Wrap Up: February 2019 or I keep forgetting how short this month is.

My life is still too much and I am still not reading anything complicated or challenging. But the coming month will be Women’s Prize month and hopefully this will change my reading habits back to something normal.

Books I read in February:

  1. Kiss of Snow (Psy-Changeling #10) by Nalini Singh: 4 out of 5 stars
  2. Tangle of Need (Psy-Changeling #11) by Nalini Singh: 4 out of 5 stars
  3. Almost Love by Louise O’Neill: 4 out of 5 stars (review)
  4. Archangel’s Storm (Guild Hunter #6) by Nalini Singh: 2,5 out of 5 stars
  5. Cleopatra by Stacy Schiff: 4,5 out of 5 stars (review)
  6. Mother Winter by Sophia Shalmiyev: 2 out of 5 stars (review)
  7. Written in Red (The Others #1) by Anne Bishop: 3,5 out of 5 stars
  8. Murder of Crows (The Others #2) by Anne Bishop: 2 out of 5 stars
  9. Vicious (Sinners of Saint #1) by L.J. Shen: 2 out of 5 stars

Favourite of the Month:

My favourite book of the month was Stacy Schiff’s incredible biography of Cleopatra. I listened to the audiobook and enjoyed every minute of it, while learning a whole lot of things I did not know and improving my knowledge of things I did know.

Stats(ish):

I read 9 books with 3377 pages. Of these books five were SFF of some kind, one was a memoir, one biography, one fiction book and for a chance one romance novel.

Currently Reading:

 

Books I should get to soon:

The Women’s Prize longlist. Except for that, I’ll just see where my mood takes me.

(Some of the) blog posts I loved:

Steph encapsulates a lot of the feelings I had about Katherine Arden’s The Girl in the Tower.

Ashleigh shares her thoughts on the Wellcome Prize longlist – a prize I am only peripherally following but which always sounds intriguing.

Naty has read a lot more romance this last year and shares her experiences with her foray into a new genre.

Sam talks about her reading slump and what might have caused it and I absolutely loved this post.

Patrick reviewed my favourite book of last year The Pisces by Melissa Broder and I am always happy when people like the book.

Rachel and I are reading the Women’s Prize for Fiction longlist together and have spent weeks talking about our predictions without ever sharing what we included: I don’t think I have ever looked forward to a post as much as this time.

Lou also posted a prediction post for the Women’s Prize longlist and I am so happy about every single one of these lists I see.

 

8 thoughts on “Wrap Up: February 2019 or I keep forgetting how short this month is.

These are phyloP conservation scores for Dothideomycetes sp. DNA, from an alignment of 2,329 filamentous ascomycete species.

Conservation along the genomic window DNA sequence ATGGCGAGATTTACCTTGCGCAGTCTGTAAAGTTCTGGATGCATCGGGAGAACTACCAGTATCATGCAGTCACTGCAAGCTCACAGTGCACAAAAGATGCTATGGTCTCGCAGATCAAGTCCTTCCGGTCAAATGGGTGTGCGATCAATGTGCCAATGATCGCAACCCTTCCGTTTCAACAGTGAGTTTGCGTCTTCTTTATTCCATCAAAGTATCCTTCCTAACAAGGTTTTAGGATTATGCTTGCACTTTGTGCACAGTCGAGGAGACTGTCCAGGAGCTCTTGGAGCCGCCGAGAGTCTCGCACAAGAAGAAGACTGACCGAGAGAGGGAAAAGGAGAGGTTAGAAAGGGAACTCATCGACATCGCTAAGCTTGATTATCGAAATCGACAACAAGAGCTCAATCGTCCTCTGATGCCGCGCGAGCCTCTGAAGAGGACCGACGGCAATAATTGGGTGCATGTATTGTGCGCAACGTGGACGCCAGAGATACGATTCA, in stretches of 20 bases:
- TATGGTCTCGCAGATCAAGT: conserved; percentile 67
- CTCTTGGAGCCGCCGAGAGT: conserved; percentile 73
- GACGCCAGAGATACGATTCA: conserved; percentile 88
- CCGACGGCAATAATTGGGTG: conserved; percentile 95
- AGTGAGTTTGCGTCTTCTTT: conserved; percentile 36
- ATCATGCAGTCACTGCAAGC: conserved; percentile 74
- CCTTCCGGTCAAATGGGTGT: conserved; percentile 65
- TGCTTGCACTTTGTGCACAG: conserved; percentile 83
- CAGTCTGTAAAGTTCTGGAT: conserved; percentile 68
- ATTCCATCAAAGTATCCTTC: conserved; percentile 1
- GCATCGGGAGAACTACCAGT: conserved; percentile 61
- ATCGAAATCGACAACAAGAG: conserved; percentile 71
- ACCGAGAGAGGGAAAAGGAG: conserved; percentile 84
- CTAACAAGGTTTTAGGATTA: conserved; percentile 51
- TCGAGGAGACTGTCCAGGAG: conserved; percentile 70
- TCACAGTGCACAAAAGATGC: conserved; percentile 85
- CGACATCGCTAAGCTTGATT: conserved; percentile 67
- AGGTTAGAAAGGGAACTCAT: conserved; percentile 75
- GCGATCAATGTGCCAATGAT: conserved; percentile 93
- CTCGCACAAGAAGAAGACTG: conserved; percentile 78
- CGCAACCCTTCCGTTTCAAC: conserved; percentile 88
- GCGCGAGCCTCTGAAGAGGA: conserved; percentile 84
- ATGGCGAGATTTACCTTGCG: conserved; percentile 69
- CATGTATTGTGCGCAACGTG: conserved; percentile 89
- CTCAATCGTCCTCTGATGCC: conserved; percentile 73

1. I’m sorry that you didn’t like Mother Winter, not least of all because it messes up the dark aesthetic of your graphics! I really need to make the time to read Cleopatra before the Women’s Prize takes over.

    Liked by 1 person

    1. I didn’t even realize how dark all those covers were. It might be the first time these godawful covers ended up looking kind of ok together.
      Cleopatra is SO good! But maybe it works as a balance to all the fiction books of the longlist?

      Liked by 1 person

  2. Looking forward to your thoughts on the Women’s Prize for Fiction, and curious to know what your thoughts about Marlon James’s latest book are! I enjoyed the novel, especially the second half, but reactions seem to be polarized.

    Liked by 1 person

    1. I am so excited about the longlist! Not much longer!
      I am really struggling with the Marlon James; I am only like 70 pages in and I am just starting to get a feel to it. So far it doesn’t work brilliantly as genre fiction but maybe if I treat it as literary fiction it’ll work better for me. There is just something about his writing that makes it difficult for me to understand what is going on (I had the same issues with A Brief History of Seven Killings).

      Liked by 1 person

      1. I definitely can empathize with your struggle! The first part was really rough and it’s still the most confusing section to me, but my experience became better about 1/3 of the way into the book. The sentences and plot are strangely constructed, but something clicked and I got used to both once I spent enough time with the book.

        Liked by 1 person

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